I know a lady who sends her aged mother a greeting card every day. EVERY DAY! And I say good for her. I can't do that. I'm not going to compare myself to what other people can or can't do.

You have to get ahold of those naggy little voices in your head that say "not good enough!" If you visited him for 2 hours every day or every weekend, that voice would still be there. We just can't be the everything to everybody.

It's perfectly OK to take a weekend and have a little "mini staycation" to recharge yourself. I give you permission.

If Dad is safe, looked after, fed, gets his meds on time, and has clean clothes with a clean place to sleep, he will be just fine. He is not in peril because you are not there. I promise.

You have to do what you have to do to find the right balance in life or you will pay the consequences with your health and well being. If you don't have that, you got nothing.
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stressed - I will come down on your side and not chastise you for not wanting to go to see him every weekend. You are obviously a responsible daughter you call him regularly and you visit him regularly though not as often as he wants. I suspect, considering your 1-2 hr. visits that stretch to out to 3-4 hours if you made your visits short he might be unhappy about you not staying longer but it is worth trying People have different needs for personal time. I am an introvert and have need for much personal time. I recognise your need for weekend time to yourself.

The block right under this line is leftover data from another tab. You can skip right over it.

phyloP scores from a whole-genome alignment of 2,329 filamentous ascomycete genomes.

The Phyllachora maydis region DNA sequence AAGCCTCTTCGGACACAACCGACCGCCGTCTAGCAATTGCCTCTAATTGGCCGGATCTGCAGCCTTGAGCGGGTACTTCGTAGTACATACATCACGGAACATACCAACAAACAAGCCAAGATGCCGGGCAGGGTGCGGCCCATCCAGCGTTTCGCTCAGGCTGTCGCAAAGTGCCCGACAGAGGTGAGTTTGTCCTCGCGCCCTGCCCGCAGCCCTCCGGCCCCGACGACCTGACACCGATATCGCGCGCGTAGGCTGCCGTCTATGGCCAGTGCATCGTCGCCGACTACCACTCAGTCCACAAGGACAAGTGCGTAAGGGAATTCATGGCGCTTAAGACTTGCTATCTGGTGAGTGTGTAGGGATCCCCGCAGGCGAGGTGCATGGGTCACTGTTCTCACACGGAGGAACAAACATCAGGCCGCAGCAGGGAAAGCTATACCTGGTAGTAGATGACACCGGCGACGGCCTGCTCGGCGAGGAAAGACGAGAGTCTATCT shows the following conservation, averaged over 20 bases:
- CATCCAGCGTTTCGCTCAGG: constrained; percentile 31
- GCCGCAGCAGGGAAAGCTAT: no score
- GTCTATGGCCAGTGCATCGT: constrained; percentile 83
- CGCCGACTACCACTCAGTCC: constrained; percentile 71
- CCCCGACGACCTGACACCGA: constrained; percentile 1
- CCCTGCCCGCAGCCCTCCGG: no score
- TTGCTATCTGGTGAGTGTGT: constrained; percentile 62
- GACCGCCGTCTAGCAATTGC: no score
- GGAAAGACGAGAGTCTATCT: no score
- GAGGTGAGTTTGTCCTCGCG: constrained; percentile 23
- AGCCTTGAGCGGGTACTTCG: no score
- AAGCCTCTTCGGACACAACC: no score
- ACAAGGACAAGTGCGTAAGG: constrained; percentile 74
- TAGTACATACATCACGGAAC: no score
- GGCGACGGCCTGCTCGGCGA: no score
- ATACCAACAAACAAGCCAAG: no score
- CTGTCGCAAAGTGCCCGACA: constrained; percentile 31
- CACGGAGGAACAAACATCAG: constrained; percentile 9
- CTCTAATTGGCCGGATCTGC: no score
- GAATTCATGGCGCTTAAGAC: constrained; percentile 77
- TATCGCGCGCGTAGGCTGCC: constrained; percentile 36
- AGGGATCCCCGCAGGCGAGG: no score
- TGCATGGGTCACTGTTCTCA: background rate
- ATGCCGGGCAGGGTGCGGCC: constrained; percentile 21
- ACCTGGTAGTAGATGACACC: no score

Some times seniors get focussed on one person as their entertainment/company. Have you talked to you siblings about visiting your dad once a month or so on a weekend? That would take the pressure off you. I understand that you have a home to keep and chores to do and also want a day for recreation. This is healthy for you.

I think you have some good suggestions - try to get him involved in some activities, see if your sibs will spend more time with him, maybe try a short evening visit during the week when you are not going on the week end - a dinner date as Linda suggested. If he is the type, maybe talk to the manager of the complex and see if there is anything he could do to help out around there. Volunteering is always good.

I suspect part of your tension comes from the fact that your sibs are not holding up their end of the stick. Sometimes that can be worked out and sometimes it can't and all caregiving is left to one sibling. Are you concerned about the future and what your responsibilities may be as your dad ages?